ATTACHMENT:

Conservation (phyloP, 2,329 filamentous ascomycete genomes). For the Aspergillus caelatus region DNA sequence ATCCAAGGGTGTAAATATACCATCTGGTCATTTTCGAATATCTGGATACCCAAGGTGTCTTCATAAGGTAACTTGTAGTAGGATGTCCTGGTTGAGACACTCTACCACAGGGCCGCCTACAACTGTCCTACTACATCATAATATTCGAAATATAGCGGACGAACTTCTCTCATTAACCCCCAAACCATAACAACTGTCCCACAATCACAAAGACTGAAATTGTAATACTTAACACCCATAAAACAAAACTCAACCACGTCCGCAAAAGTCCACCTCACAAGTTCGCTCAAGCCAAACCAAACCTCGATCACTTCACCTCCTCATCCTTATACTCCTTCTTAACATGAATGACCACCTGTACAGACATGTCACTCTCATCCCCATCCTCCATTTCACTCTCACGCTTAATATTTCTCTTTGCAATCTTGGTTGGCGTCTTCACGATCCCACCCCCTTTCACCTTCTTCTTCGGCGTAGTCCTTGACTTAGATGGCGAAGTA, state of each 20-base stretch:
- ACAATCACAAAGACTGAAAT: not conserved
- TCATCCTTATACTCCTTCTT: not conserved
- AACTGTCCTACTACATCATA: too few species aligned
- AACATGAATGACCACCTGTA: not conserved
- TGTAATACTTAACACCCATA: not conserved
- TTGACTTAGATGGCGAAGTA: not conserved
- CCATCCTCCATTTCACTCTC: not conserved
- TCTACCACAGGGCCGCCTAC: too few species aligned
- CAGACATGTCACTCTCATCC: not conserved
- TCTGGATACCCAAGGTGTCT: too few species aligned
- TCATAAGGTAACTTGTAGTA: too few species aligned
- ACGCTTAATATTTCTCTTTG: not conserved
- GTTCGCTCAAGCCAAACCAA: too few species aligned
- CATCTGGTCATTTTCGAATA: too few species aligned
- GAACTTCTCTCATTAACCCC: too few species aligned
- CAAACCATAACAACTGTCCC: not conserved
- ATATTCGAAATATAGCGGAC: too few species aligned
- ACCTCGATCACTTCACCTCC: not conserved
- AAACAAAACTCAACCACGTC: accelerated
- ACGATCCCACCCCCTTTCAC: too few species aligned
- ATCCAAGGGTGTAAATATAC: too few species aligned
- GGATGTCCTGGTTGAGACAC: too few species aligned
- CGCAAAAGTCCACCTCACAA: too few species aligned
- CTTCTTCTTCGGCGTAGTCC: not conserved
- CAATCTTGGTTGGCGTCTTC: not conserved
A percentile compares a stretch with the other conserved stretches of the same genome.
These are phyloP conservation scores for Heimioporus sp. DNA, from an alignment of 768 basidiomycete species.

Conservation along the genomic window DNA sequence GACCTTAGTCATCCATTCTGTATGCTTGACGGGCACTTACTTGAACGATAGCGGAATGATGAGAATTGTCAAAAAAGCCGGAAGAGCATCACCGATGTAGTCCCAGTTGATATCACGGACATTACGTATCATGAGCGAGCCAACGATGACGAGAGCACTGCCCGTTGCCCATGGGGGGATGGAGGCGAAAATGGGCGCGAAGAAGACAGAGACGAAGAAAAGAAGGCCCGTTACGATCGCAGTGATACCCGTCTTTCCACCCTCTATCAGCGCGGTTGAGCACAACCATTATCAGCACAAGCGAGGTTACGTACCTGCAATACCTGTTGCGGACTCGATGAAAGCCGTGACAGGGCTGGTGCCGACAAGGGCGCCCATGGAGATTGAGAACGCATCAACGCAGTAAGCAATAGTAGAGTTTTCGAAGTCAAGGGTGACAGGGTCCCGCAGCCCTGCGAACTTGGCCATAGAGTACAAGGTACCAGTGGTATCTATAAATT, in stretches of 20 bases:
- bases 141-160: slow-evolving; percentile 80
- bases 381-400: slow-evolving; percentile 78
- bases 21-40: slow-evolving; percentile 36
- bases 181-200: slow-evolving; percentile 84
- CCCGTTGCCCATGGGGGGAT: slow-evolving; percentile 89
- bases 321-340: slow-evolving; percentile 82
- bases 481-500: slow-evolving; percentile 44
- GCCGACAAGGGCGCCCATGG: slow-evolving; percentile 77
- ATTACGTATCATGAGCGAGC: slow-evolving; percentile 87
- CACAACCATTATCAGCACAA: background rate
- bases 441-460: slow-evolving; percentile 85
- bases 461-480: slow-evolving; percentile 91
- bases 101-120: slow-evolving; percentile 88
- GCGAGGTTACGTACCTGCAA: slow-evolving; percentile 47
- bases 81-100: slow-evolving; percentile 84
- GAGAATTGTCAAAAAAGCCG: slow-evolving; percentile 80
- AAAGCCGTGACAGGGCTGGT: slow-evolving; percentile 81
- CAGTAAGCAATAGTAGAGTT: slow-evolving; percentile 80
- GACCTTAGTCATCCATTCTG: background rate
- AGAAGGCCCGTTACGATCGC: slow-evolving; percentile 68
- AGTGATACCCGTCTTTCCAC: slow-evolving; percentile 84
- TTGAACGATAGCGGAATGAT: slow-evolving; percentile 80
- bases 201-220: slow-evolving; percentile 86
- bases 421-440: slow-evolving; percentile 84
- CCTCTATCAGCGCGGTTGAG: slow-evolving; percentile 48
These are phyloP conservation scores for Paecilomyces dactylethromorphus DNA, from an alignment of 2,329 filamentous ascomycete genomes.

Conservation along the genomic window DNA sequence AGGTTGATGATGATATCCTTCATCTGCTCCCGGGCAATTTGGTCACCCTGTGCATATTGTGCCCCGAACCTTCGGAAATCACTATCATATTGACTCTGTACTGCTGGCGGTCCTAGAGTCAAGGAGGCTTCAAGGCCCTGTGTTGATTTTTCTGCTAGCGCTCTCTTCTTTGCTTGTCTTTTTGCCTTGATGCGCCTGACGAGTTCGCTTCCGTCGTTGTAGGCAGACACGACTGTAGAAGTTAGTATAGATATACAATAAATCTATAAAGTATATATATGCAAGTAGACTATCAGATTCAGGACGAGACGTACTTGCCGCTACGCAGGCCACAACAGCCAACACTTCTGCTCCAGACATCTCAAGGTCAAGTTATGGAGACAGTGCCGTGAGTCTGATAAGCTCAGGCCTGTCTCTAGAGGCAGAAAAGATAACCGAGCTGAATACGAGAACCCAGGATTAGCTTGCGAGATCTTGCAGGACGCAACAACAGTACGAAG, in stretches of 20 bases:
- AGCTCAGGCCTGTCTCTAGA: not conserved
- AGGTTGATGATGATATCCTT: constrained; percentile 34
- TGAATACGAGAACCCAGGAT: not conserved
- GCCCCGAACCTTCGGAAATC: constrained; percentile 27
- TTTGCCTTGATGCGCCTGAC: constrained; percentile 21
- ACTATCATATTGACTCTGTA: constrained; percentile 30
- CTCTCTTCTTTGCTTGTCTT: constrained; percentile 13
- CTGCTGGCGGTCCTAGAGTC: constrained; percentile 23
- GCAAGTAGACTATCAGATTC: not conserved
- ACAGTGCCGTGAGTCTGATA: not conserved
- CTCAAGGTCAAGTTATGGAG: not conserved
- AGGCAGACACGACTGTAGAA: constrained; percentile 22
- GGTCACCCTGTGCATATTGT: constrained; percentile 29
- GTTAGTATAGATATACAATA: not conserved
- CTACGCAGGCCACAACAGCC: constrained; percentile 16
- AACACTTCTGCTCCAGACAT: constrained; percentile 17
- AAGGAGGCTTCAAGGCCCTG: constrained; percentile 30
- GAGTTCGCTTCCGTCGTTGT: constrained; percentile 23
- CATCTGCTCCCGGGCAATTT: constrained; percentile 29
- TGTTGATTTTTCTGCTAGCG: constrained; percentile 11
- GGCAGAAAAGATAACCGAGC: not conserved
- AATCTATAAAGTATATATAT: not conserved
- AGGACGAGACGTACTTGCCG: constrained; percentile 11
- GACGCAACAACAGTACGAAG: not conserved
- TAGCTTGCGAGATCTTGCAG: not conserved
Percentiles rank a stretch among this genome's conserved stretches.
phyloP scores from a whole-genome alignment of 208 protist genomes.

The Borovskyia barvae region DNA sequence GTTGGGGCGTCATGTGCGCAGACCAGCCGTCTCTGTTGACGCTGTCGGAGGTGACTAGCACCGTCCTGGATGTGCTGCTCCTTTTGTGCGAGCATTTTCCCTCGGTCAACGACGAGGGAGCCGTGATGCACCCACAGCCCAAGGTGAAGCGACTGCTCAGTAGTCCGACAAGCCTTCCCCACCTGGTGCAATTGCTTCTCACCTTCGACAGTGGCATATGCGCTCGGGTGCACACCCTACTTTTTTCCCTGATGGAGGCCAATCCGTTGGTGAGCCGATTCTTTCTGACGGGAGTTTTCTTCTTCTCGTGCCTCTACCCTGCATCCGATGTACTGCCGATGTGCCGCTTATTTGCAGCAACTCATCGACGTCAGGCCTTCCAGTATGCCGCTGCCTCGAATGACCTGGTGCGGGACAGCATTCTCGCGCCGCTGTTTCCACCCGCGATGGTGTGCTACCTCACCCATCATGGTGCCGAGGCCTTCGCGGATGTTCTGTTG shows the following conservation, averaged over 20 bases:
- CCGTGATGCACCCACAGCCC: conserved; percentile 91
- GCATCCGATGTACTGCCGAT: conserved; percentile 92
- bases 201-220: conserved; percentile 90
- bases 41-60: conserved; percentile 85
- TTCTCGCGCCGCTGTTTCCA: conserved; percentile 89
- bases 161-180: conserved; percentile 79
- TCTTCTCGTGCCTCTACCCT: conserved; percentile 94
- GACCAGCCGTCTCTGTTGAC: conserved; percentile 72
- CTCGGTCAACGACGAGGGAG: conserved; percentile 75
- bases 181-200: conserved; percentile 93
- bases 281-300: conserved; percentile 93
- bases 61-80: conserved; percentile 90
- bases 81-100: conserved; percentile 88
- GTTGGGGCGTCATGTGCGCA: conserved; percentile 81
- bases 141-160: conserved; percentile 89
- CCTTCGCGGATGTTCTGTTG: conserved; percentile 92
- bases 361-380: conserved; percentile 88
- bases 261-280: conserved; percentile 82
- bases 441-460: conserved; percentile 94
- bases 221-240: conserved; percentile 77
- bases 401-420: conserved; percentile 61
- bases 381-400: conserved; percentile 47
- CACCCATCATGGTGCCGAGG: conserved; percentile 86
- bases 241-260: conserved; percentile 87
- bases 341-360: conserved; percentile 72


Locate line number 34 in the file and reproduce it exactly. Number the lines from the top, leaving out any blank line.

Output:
- CCCGTTGCCCATGGGGGGAT: slow-evolving; percentile 89